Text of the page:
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Comment: Re:Time For Decentralized DNS (Score 1) 495

by kasperd (#47361987) Attached to: Microsoft Takes Down No-IP.com Domains

Using blockchain technology for decentralized consensus.

If you are thinking about using bitcoin style proof of work, then I'd say that is a poor choice. It is an extreme waste of processing power, and it is not even needed for DNS. The purpose of the proof of work is to prevent double spending. But if you tried to perform a double-spending like action on a DNS system build on similar principles, the only damage you'd cause would be to your own domain.

But by all means, let's get data and hosting decoupled. DNSSEC provides the ability to validate records, wherever you got them from. But it still has the centralized authority. I'd rather see that once a zone hand over authority over a subdomain to a different public key, then a signature with that key has to be used to hand authority back or transfer it to a new key.

Comment: Re:Can bitcoins be blacklisted? (Score 1) 88

by kasperd (#47361373) Attached to: Winners of First Seized Silk Road Bitcoin Auction Remain Anonymous

it it possible or even practical to identify a bitcoin as having been a "direct descendant" of a coin involved in a given transaction and/or as a coin that has been "co-mingled" with such a coin?

Definitely. That is easy to do. However since each transaction can have multiple inputs and outputs, the set of descendants is likely to grow over time, until eventually most bitcoins are descendants of that transaction.

it may make it practical to for major players and for that matter anyone who uses BC to "locally blacklist" seized bitcoins.

If there isn't any consensus in the "community", then such a blacklist is unlikely to have any effect.

If some miners decide to blacklist transactions involving certain coins, then other miners are just going to pick them up. If only a minority of miners are in on the blacklisting, then this is going to cause a fork in the blockchain. Other miners have to decide, which fork they are going to bet their resources on. If there isn't consensus on what to blacklist, there could be so many forks blacklisting different subsets, that each fork is going to become irrelevant leaving only the chain with no blacklisting as viable.

Even if you could manage to get a majority of miners to agree on exactly what should be blacklisted, it is of questionable value to the miners to attempt blacklisting. It could be seen as introducing a dangerous precedence for introducing blacklists. This would introduce a new and even more unpredictable danger to anybody owning bitcoins.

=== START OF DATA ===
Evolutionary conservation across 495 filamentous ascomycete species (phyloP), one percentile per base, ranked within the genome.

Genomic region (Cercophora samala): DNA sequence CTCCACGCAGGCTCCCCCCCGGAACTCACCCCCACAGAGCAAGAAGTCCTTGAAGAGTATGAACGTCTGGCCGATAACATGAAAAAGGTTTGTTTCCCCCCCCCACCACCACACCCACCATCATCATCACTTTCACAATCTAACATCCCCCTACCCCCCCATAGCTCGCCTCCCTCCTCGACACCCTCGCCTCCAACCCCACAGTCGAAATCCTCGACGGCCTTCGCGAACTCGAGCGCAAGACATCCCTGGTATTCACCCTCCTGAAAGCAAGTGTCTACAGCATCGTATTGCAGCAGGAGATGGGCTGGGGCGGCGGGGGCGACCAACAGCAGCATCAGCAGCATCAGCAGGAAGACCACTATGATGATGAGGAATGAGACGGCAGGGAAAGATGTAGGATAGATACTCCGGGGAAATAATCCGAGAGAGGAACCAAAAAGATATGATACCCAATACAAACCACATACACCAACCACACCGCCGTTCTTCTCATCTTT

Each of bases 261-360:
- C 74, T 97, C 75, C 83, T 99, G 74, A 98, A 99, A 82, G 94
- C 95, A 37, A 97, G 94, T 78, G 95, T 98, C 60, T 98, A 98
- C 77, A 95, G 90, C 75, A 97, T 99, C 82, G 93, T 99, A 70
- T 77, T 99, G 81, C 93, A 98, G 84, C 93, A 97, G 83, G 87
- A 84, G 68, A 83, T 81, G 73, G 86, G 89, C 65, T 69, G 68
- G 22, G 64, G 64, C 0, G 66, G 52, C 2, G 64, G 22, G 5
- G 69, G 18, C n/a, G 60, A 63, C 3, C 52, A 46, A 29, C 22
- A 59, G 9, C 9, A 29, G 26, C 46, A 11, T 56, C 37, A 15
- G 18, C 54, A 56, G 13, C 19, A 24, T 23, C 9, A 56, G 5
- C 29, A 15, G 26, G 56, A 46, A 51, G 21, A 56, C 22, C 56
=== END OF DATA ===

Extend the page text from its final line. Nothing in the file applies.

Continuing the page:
Traders could decide to blacklist certain bitcoins. This would mean you would refuse to accept blacklisted coins. But if you are selling goods for bitcoins, then you'd have to announce in advance, which coins you consider blacklisted, otherwise you'd have disputes where the buyer of goods says they have paid, but seller of goods says the received bitcoins are no-good. And as receiver of bitcoins you'd also have to decide how diluted the blacklisted bitcoins would have to be, before you'd accept them. And in all, there'd have to be consensus about both the set of blacklisted bitcoins and the dilution threshold. Otherwise nobody will know, if the bitcoins they are accepting are good or not, and without such knowledge blacklisting wouldn't have the intended effect, instead you'd just be rejecting arbitrary payments, you might as well flip a coin and say no-thanks to a certain payment.

I think the only consensus that has a real chance of being reached is that bitcoins are not blacklisted.

Comment: Re:Ghash.IO is not consistently over 51%, yet anyw (Score 1) 281

by kasperd (#47262671) Attached to: Bitcoin Security Endangered By Powerful Mining Pool

Keep in mind; if the miners did have to communicate with the pools constantly and synchronously with their mining, it could slow down their mining, and therefore give them a competitive disadvantage.

True. I was assuming it was obvious, that the communication had to be asynchronous. And I can't see any reason to communicate with other pools more often than once per block.

Once a node has started computing, it should be able to go on for quite a while without any communication. If the node doesn't hear anything else, it should just keep doing whatever it was doing. The only thing that can render the continued computation completely pointless for the node is if a node somewhere (in the same pool or any other pool) successfully mines a block. If communication has been totally dead for an hour, it is probably a waste of energy to keep trying to mine a block, since somebody else likely mined it already. But if you haven't heard anything for five minutes, just keep trying to mine the same block you were already working on.

This means the most important information to get synchronized between nodes is the fact that somebody mined a block. This should be totally independent of the pool, so this can be communicated between nodes even if they are in separate pools.

The other information a node needs to receive is information about which transactions to include in the block. It's no big deal if that information is lagging a bit behind. You could update the list of transactions multiple times while trying to complete a block, but if it lags a couple of blocks behind, nothing is going to break.